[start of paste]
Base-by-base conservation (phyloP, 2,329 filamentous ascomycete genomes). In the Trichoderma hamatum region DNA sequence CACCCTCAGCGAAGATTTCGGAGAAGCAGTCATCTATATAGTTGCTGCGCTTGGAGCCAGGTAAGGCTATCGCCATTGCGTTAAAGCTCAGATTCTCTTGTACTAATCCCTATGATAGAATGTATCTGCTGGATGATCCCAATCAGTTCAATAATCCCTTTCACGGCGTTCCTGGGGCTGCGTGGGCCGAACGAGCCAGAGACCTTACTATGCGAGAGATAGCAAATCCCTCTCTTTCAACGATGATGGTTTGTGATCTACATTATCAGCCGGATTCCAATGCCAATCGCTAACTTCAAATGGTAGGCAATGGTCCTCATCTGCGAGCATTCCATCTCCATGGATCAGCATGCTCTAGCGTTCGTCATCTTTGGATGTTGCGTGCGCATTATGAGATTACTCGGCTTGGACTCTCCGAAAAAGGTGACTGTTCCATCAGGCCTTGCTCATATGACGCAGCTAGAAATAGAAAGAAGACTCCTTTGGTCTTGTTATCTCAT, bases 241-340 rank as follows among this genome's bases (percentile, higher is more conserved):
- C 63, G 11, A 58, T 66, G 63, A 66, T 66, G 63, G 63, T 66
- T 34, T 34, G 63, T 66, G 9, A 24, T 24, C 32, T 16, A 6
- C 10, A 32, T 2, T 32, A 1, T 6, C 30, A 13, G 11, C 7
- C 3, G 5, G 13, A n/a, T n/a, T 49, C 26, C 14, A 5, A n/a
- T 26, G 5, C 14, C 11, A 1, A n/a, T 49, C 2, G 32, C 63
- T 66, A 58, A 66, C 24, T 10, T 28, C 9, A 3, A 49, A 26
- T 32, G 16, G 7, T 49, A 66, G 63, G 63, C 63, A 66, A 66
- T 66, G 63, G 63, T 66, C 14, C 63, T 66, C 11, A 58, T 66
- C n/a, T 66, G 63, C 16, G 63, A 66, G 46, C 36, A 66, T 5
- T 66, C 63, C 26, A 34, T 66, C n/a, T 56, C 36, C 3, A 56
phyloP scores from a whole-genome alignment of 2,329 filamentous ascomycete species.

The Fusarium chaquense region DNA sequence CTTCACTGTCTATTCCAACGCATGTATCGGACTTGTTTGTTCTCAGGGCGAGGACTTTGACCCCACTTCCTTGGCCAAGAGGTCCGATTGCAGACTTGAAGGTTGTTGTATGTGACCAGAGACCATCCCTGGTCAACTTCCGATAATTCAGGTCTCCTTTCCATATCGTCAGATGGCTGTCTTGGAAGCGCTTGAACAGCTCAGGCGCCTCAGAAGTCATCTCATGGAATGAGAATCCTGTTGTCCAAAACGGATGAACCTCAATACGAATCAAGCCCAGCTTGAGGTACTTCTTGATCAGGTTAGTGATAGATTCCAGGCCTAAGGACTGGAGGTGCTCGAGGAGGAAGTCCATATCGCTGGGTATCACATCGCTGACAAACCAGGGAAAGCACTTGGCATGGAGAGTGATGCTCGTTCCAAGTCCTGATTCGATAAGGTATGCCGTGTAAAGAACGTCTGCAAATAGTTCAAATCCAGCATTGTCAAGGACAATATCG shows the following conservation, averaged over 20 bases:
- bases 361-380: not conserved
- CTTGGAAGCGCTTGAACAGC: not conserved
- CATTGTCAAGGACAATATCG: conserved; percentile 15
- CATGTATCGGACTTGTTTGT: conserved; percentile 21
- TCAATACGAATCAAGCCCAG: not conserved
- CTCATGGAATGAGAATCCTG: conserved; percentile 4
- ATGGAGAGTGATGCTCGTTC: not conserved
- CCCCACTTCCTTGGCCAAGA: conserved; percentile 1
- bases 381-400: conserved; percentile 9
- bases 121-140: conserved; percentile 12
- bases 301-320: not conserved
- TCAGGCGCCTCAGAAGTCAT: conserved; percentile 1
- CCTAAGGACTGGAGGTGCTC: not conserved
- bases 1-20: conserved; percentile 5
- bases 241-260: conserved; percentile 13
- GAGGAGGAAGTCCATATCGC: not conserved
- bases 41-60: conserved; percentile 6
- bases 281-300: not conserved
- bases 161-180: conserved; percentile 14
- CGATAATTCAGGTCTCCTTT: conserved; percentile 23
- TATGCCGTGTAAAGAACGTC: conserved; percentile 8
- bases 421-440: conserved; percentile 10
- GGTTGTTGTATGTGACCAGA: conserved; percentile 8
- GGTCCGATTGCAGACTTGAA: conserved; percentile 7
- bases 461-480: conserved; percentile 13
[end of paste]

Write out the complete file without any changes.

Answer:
Base-by-base conservation (phyloP, 2,329 filamentous ascomycete genomes). In the Trichoderma hamatum region DNA sequence CACCCTCAGCGAAGATTTCGGAGAAGCAGTCATCTATATAGTTGCTGCGCTTGGAGCCAGGTAAGGCTATCGCCATTGCGTTAAAGCTCAGATTCTCTTGTACTAATCCCTATGATAGAATGTATCTGCTGGATGATCCCAATCAGTTCAATAATCCCTTTCACGGCGTTCCTGGGGCTGCGTGGGCCGAACGAGCCAGAGACCTTACTATGCGAGAGATAGCAAATCCCTCTCTTTCAACGATGATGGTTTGTGATCTACATTATCAGCCGGATTCCAATGCCAATCGCTAACTTCAAATGGTAGGCAATGGTCCTCATCTGCGAGCATTCCATCTCCATGGATCAGCATGCTCTAGCGTTCGTCATCTTTGGATGTTGCGTGCGCATTATGAGATTACTCGGCTTGGACTCTCCGAAAAAGGTGACTGTTCCATCAGGCCTTGCTCATATGACGCAGCTAGAAATAGAAAGAAGACTCCTTTGGTCTTGTTATCTCAT, bases 241-340 rank as follows among this genome's bases (percentile, higher is more conserved):
- C 63, G 11, A 58, T 66, G 63, A 66, T 66, G 63, G 63, T 66
- T 34, T 34, G 63, T 66, G 9, A 24, T 24, C 32, T 16, A 6
- C 10, A 32, T 2, T 32, A 1, T 6, C 30, A 13, G 11, C 7
- C 3, G 5, G 13, A n/a, T n/a, T 49, C 26, C 14, A 5, A n/a
- T 26, G 5, C 14, C 11, A 1, A n/a, T 49, C 2, G 32, C 63
- T 66, A 58, A 66, C 24, T 10, T 28, C 9, A 3, A 49, A 26
- T 32, G 16, G 7, T 49, A 66, G 63, G 63, C 63, A 66, A 66
- T 66, G 63, G 63, T 66, C 14, C 63, T 66, C 11, A 58, T 66
- C n/a, T 66, G 63, C 16, G 63, A 66, G 46, C 36, A 66, T 5
- T 66, C 63, C 26, A 34, T 66, C n/a, T 56, C 36, C 3, A 56
phyloP scores from a whole-genome alignment of 2,329 filamentous ascomycete species.

The Fusarium chaquense region DNA sequence CTTCACTGTCTATTCCAACGCATGTATCGGACTTGTTTGTTCTCAGGGCGAGGACTTTGACCCCACTTCCTTGGCCAAGAGGTCCGATTGCAGACTTGAAGGTTGTTGTATGTGACCAGAGACCATCCCTGGTCAACTTCCGATAATTCAGGTCTCCTTTCCATATCGTCAGATGGCTGTCTTGGAAGCGCTTGAACAGCTCAGGCGCCTCAGAAGTCATCTCATGGAATGAGAATCCTGTTGTCCAAAACGGATGAACCTCAATACGAATCAAGCCCAGCTTGAGGTACTTCTTGATCAGGTTAGTGATAGATTCCAGGCCTAAGGACTGGAGGTGCTCGAGGAGGAAGTCCATATCGCTGGGTATCACATCGCTGACAAACCAGGGAAAGCACTTGGCATGGAGAGTGATGCTCGTTCCAAGTCCTGATTCGATAAGGTATGCCGTGTAAAGAACGTCTGCAAATAGTTCAAATCCAGCATTGTCAAGGACAATATCG shows the following conservation, averaged over 20 bases:
- bases 361-380: not conserved
- CTTGGAAGCGCTTGAACAGC: not conserved
- CATTGTCAAGGACAATATCG: conserved; percentile 15
- CATGTATCGGACTTGTTTGT: conserved; percentile 21
- TCAATACGAATCAAGCCCAG: not conserved
- CTCATGGAATGAGAATCCTG: conserved; percentile 4
- ATGGAGAGTGATGCTCGTTC: not conserved
- CCCCACTTCCTTGGCCAAGA: conserved; percentile 1
- bases 381-400: conserved; percentile 9
- bases 121-140: conserved; percentile 12
- bases 301-320: not conserved
- TCAGGCGCCTCAGAAGTCAT: conserved; percentile 1
- CCTAAGGACTGGAGGTGCTC: not conserved
- bases 1-20: conserved; percentile 5
- bases 241-260: conserved; percentile 13
- GAGGAGGAAGTCCATATCGC: not conserved
- bases 41-60: conserved; percentile 6
- bases 281-300: not conserved
- bases 161-180: conserved; percentile 14
- CGATAATTCAGGTCTCCTTT: conserved; percentile 23
- TATGCCGTGTAAAGAACGTC: conserved; percentile 8
- bases 421-440: conserved; percentile 10
- GGTTGTTGTATGTGACCAGA: conserved; percentile 8
- GGTCCGATTGCAGACTTGAA: conserved; percentile 7
- bases 461-480: conserved; percentile 13